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Air Quality (Glasgow)

Volume 597: debated on Thursday 18 June 2015

2. What discussions her Department has had with Glasgow City Council on projections for Glasgow’s air quality and compliance with EU air quality regulations. (900407)

As the hon. Lady is aware, air quality in Scotland is a devolved issue, so I have not had direct conversations with Glasgow City Council, but I saw the Scottish Environment Minister on Monday. Officials are in regular contact with Scottish Government officials about the revision of UK nitrogen oxide air quality plans, including those for the Glasgow urban area.

I thank the Minister for that response. Given the recent European Commission ruling relating to Client Earth, does the Minister consider it wise, with ongoing issues on Hope Street in Glasgow, that Glasgow City Council expedites its action on this issue in its air quality action plan?

I reconfirm that this is very much a devolved issue and one on which officials from Glasgow City Council can work closely with our departmental officials to resolve, but I do not wish to stand at this Dispatch Box and dictate to Glasgow.

The question relates to Glasgow or, at its widest interpretation, Scotland, but not Meriden or elsewhere.

Scotland, in common with 27 member states of the European Union, is non-compliant with the EC arrangements. Does the Minister agree that low emission zones can help improve air quality in cities such as Glasgow and that, in proposing a low emission zone for London, the Mayor of London has offered a good way to improve air quality?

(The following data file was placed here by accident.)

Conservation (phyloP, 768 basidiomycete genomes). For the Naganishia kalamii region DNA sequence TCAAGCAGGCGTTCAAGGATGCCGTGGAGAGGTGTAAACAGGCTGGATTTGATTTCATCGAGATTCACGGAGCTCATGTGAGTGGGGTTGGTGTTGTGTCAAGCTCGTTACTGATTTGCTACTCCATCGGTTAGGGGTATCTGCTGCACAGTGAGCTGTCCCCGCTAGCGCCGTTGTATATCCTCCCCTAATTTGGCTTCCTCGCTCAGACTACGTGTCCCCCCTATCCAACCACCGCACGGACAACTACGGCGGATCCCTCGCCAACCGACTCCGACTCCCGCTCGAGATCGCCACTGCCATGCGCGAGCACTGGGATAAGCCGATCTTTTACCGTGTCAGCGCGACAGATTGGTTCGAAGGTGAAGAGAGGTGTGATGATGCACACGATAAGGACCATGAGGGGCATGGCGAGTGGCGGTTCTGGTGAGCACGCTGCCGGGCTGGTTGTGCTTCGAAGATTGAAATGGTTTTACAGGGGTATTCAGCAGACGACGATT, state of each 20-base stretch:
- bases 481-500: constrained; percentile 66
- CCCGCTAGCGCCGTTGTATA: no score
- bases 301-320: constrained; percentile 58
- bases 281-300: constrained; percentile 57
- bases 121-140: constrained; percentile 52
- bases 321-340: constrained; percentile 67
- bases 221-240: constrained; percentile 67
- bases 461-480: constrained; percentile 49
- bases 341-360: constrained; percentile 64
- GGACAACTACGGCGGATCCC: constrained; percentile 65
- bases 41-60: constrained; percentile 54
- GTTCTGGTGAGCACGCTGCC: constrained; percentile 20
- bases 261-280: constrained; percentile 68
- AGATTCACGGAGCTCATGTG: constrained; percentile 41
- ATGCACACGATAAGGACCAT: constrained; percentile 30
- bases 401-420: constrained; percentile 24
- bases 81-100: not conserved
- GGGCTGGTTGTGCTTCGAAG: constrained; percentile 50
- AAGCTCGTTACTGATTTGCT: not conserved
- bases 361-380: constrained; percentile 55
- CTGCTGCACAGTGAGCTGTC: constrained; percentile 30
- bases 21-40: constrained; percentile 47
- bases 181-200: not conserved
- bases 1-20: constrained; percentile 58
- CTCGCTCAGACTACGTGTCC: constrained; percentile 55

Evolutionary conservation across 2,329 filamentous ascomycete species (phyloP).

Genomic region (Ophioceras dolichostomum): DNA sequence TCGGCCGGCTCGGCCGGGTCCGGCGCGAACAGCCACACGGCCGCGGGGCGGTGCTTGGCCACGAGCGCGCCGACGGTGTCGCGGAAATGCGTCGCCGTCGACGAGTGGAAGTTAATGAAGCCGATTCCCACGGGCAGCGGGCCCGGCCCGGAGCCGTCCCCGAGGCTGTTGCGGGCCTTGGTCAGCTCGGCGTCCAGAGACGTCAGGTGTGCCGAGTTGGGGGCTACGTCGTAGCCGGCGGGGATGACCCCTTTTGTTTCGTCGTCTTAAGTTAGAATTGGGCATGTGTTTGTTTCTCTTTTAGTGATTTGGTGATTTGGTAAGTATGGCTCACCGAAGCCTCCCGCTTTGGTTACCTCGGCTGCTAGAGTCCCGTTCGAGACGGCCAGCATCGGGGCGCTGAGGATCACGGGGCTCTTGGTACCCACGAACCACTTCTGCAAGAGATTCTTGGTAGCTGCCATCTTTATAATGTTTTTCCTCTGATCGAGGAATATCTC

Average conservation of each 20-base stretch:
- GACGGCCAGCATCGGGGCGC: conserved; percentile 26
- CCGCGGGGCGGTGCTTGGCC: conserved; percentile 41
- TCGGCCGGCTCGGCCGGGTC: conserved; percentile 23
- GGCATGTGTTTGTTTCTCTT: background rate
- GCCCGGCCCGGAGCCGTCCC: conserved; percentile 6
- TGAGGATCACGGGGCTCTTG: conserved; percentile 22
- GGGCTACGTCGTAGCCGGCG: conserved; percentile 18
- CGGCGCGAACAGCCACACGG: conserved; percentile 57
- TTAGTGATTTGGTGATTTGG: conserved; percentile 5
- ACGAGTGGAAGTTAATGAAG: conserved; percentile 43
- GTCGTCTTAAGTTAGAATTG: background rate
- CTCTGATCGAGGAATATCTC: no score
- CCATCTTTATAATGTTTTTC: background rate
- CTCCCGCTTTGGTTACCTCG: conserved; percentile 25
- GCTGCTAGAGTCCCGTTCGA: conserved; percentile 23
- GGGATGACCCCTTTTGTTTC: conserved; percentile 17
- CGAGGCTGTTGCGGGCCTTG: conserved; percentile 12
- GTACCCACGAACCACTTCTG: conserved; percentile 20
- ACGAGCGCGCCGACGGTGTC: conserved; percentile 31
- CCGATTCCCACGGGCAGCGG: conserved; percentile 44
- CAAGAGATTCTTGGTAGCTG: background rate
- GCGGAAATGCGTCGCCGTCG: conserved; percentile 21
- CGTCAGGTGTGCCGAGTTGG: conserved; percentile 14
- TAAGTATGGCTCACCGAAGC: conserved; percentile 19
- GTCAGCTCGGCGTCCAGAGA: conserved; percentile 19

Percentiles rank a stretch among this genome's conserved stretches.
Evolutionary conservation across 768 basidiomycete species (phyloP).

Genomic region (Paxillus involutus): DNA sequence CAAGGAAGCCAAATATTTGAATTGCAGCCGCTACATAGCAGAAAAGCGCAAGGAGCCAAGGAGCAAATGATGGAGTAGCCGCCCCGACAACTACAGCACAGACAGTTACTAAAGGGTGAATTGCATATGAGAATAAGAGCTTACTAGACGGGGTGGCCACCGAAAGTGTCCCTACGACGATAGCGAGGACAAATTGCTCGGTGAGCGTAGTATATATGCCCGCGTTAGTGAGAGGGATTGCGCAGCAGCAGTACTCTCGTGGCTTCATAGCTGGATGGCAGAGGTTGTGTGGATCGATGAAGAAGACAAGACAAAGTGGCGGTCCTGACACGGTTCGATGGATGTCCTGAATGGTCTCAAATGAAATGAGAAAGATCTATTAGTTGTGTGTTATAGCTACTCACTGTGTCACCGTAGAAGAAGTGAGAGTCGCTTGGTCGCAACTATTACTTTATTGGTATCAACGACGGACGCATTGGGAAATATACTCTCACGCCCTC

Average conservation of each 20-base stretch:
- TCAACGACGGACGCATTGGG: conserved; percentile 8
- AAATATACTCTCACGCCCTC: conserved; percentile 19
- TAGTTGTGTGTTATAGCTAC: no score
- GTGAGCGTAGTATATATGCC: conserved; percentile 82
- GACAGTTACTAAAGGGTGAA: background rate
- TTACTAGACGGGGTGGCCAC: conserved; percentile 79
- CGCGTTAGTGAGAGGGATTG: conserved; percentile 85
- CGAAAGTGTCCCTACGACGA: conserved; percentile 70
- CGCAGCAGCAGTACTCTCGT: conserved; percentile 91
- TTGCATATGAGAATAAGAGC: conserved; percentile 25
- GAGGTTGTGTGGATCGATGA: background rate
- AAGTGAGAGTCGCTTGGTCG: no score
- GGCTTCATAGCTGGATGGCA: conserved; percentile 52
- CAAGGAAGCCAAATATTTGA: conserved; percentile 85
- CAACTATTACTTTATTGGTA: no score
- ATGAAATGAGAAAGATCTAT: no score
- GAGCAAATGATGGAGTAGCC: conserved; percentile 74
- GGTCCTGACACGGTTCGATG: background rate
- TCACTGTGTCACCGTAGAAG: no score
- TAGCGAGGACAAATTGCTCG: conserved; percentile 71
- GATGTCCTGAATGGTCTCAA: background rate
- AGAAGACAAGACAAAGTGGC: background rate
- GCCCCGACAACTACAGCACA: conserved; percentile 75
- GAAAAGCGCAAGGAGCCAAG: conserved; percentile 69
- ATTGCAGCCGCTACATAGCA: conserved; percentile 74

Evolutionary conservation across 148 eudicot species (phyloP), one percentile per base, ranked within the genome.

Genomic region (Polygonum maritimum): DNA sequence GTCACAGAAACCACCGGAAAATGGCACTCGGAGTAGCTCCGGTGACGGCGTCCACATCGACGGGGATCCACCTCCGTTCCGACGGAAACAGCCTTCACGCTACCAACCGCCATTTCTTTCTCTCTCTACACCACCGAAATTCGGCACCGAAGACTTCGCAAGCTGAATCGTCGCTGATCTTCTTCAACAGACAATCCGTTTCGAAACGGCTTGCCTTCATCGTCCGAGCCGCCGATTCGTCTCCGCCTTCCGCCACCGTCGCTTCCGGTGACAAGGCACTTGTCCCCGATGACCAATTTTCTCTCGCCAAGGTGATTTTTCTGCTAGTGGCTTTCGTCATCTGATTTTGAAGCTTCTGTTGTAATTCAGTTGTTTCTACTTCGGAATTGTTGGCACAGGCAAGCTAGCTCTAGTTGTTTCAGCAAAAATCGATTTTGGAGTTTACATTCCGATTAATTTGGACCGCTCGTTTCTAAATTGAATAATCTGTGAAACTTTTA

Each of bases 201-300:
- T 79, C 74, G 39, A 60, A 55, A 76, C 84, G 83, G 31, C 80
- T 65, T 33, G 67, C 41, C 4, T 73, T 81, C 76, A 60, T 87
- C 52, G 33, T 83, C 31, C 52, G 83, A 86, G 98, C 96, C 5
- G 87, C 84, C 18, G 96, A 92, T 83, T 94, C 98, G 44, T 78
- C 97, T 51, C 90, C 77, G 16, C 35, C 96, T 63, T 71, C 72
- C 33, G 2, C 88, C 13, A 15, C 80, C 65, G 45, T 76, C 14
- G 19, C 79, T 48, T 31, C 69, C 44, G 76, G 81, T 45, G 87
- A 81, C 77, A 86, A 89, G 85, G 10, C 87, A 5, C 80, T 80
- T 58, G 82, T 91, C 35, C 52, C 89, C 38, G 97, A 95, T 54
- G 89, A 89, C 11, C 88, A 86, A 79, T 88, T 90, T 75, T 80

I pay tribute to the Mayor of London for his work on air quality. I am unable, however, to connect directly the work of the Mayor of London to the question about Glasgow.

The question is certainly not about Poplar and Canning Town or Denton and Reddish, but about Glasgow.

I am glad that you recognise my Glasgow credentials, Mr Speaker, because sometimes my classic cockney accent confuses people.

I welcome the Minister to his place. In any such discussions with Glasgow, I ask that he takes into account river traffic. The Thames is busier than the Clyde, but vessels on the Clyde do contribute to emissions. Will he ensure that he remembers that addition?

Among the different sources of nitrogen dioxide emissions, river traffic is indeed a substantial emitter. Glasgow City Council and officials from the Department will take that into account.

I, too, welcome the Minister to his place. Last year, the Government wrote a letter to all local authorities, trying to blame them for the 29,000 deaths that air pollution is causing every year in the UK and saying that any fines imposed by the EU for failure to comply with the air quality directive would have to be paid by them. Now that the Supreme Court has ruled that it is the Government who are solely responsible for compliance and any fines arising, will the Secretary of State write again to all local authorities to accept her responsibility and overturn her previous threatening letter?

I am very happy to discuss that matter in detail, but as the shadow Minister said—[Interruption.] “Say yes”, it is suggested from the Opposition Front Bench. As the shadow Minister has acknowledged, we need to tackle this issue in partnership with local authorities. The prime responsibility needs to reside there because the sources of the emissions are quite different from one local authority to another, and therefore the solutions will be different from one local authority to another.